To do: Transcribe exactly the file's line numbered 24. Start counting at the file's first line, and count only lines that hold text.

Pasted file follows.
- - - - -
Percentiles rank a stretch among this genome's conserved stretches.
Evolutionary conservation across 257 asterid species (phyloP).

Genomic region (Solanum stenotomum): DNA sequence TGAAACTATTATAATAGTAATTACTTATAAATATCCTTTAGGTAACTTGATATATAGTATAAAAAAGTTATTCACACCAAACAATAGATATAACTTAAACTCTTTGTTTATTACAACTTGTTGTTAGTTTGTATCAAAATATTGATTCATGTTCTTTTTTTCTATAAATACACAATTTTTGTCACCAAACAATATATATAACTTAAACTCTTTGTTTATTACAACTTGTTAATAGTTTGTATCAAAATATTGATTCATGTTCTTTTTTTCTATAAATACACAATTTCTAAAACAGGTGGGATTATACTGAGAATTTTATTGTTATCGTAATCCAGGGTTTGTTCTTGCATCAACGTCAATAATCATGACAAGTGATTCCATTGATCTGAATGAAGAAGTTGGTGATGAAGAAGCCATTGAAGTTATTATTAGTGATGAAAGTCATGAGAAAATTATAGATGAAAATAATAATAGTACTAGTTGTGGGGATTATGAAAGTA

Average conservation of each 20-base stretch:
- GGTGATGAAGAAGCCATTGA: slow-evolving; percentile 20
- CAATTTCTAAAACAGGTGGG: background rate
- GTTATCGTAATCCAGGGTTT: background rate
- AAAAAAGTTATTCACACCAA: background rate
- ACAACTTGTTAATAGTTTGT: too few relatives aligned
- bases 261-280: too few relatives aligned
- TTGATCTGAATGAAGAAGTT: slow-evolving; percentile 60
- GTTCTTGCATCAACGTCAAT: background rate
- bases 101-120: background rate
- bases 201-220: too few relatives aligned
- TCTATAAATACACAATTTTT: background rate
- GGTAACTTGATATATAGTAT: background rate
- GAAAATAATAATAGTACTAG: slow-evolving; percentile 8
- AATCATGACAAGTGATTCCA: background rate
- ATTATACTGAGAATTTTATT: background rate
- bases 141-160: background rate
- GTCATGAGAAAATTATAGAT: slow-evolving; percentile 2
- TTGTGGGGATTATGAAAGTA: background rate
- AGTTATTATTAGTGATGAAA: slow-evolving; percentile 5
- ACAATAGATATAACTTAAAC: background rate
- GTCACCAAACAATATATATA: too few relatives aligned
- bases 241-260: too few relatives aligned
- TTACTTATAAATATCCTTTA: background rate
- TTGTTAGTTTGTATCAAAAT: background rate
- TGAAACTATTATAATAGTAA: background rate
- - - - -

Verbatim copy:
- ACAATAGATATAACTTAAAC: background rate